Dr Susan Wardell, a His Dark Materials fan who grew up to be a social anthropologist, reviews the much-anticipated sort-of sequel, The Secret Commonwealth.
Is the world fundamentally dead, or alive? Philip Pullman asks in this new book, a thinly-veiled philosophical interrogation of “progressive thinking”.
The book is rich in both human and political intrigue, set mostly in new geographic regions of a vast alternate world now familiar to his readers. We first traversed its fantastical horizons through the eyes of Lyra, a fierce 11-year-old rascal, in His Dark Materials. Travelling it in this book with Lyra as a world-weary 20-year-old university student, as she systematically questions every aspect of her reality, is unfortunately quite a lot less pleasurable.
I loved His Dark Materials. I was given a copy of the first book as a prize, during a high school awards ceremony, and became so immediately engrossed that I nearly missed my next on-stage appearance entirely. Around 14 years later, I was excited about the new series too, though the announcement had me wondering how Pullman could ever pull out a plot that “one-upped” the extraordinary metaphysical feats of His Dark Materials.
Yet Book I of the Dust trilogy, Le Belle Sauvage, released two years ago, was surprisingly intimate in scale. Set 12 years before the events of His Dark Materials, it followed publican’s son Malcolm as he battled through a supernaturally intense London flood to save baby Lyra. Now we’re at Book II. The Secret Commonwealth makes a sandwich of the first trilogy by swinging forward by 20 years. Malcolm has become Dr Polstead – scholar and former tutor to Lyra, who is herself again the central POV character.
I enjoyed the book. I really did. But certain things about it irked me. And since Pullman has plenty of literary minstrels to follow him with praises, I’ve decided to focus this review on unpacking what I consider the weaknesses or oddities of the book.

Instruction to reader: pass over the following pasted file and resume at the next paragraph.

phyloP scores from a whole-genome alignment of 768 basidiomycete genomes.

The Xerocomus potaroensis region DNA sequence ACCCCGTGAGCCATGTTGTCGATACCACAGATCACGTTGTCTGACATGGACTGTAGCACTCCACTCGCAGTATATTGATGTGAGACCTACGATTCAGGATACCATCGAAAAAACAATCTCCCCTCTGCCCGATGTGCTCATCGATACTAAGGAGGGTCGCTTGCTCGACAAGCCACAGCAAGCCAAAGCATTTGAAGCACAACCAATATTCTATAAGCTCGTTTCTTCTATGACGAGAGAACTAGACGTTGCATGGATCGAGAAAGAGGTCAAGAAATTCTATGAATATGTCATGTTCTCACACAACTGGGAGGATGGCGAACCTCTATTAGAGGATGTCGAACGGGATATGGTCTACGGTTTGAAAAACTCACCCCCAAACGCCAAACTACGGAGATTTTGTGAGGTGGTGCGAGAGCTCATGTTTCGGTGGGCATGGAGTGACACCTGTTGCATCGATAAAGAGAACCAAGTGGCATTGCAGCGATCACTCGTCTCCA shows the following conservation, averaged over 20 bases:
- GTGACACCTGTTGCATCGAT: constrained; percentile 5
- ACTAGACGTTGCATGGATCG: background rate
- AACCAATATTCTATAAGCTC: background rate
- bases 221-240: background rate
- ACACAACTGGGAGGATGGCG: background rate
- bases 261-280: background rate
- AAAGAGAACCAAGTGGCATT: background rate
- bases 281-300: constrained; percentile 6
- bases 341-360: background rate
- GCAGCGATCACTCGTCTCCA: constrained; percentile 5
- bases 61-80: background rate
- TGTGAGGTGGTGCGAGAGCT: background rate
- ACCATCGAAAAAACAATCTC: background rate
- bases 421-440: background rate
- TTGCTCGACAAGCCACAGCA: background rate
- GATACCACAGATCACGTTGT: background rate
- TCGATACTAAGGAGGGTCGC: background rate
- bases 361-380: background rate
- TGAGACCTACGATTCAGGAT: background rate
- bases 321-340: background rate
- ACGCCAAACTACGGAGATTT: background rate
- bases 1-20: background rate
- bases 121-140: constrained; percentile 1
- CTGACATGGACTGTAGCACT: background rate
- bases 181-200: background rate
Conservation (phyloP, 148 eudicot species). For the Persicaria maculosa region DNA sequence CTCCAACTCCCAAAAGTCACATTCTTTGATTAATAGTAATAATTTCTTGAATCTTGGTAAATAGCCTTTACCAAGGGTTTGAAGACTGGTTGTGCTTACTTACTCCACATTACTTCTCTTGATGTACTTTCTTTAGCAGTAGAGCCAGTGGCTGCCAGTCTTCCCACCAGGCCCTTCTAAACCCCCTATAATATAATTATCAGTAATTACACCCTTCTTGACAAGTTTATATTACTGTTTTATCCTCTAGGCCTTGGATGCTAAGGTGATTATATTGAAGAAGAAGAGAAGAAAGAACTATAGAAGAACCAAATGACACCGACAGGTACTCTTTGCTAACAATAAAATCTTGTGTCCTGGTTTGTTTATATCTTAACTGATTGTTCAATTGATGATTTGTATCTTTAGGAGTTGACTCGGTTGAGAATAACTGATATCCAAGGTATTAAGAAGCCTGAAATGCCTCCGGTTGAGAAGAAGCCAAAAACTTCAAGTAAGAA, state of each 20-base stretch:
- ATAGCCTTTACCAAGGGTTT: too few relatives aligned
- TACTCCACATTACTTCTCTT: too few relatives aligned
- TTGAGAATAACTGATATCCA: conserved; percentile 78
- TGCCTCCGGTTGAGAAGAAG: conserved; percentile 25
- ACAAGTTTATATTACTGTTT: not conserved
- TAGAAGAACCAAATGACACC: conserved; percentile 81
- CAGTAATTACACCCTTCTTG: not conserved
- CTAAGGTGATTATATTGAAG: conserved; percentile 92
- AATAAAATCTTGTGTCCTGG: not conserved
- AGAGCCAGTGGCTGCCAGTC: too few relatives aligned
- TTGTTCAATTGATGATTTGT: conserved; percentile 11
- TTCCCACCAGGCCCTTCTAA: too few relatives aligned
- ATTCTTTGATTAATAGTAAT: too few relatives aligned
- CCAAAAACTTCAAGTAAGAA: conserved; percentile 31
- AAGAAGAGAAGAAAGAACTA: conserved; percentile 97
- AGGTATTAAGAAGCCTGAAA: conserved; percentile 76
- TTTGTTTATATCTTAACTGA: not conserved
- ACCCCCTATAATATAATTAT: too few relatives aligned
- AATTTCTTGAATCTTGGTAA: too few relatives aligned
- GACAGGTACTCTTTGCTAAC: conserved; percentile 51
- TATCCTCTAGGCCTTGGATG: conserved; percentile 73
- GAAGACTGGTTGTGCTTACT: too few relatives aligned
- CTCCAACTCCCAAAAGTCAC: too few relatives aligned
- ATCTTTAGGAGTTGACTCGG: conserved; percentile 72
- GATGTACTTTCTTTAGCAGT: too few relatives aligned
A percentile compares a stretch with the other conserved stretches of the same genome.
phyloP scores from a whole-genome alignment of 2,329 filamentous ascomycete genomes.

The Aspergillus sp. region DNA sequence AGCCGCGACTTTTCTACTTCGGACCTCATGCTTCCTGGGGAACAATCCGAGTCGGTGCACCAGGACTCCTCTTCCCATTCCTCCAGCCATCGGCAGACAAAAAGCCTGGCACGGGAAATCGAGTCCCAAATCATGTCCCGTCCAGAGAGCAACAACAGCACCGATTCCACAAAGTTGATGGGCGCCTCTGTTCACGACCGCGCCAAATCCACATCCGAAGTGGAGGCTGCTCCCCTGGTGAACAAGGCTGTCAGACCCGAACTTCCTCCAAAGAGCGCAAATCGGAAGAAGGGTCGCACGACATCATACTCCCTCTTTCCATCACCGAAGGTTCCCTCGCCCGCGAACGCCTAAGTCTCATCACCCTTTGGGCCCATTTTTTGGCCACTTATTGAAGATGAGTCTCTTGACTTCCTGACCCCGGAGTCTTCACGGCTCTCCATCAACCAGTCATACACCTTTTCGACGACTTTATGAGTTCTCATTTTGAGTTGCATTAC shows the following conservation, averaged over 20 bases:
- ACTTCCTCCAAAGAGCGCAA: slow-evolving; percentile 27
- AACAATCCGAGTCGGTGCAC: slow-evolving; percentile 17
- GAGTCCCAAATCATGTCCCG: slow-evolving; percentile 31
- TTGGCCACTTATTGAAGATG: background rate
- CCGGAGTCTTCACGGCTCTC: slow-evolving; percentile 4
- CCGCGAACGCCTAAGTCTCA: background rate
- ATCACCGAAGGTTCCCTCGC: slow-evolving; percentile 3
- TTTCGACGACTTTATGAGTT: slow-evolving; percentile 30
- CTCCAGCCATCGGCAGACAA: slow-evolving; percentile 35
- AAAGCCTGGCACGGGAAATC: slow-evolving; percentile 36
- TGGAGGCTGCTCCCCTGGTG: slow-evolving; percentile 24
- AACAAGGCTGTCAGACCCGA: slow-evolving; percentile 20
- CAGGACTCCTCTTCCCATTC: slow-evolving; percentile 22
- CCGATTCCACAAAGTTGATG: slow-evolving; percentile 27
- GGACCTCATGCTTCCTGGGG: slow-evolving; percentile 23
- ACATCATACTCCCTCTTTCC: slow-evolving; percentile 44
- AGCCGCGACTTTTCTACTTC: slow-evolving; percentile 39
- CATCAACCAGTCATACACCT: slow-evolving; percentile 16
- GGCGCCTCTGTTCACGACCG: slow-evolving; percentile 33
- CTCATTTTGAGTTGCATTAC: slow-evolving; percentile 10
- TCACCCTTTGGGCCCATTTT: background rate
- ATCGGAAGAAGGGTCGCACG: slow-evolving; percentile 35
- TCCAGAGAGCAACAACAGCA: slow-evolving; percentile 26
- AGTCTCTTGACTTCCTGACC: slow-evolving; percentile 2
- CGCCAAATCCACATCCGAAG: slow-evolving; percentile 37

Pullman has said this series is about consciousness, and the nature of being. But it seems to come at this from an oddly defensive position, and via a somewhat tangential route. Centrally, Pullman introduces two fictional authors whom Lyra herself is reading as an undergraduate – one representing relativism, the other rationalism. Meta much? These form straw men at the centre of Lyra’s lengthy internal musings about reality, morality, and boys. “There are certain ways of thinking that can kill a living person,” we read. And later “Can’t you see the emptiness of the worlds they describe?” At times it seems like a narrative skin has been stretched over the frame of a philosophical dialogue. Not always an enjoyable or successful taxidermy! Pullman doesn’t seem to trust his readers anymore, or his genre, to communicate that sort of richness through the narrative itself. He wants to spell everything out for us.
At one point, one of the aforementioned fictional authors (the one “so rational he’s insane”) is interrogated by Pantalaimon – the externalised part of Lyra’s self that, in this universe, appears in animal, or “daemon” form. The author tells Pantalaimon he did not write his novel in some “morbid dreamland” but rather “built a narrative to show the logical outcome of superstition and stupidity”. The real author here seems to have built a narrative to show the (equally unpleasant) logical outcomes of rationalism or skepticism – this represented by Lyra, who has had her imagination “stolen” and is now half-convinced that the events of her childhood (and the previous series) were a mere imagining. Lyra suffers a great and terrible schism from Pantalaimon, too, as she grows up and into this way of thinking.
While the plot hinges on Lyra’s estrangement from the magical dimensions of her world – (a spin, one supposes, on “the problem of Susan”, of which Pullman is all too aware) – this is what dulls the book down for a reader.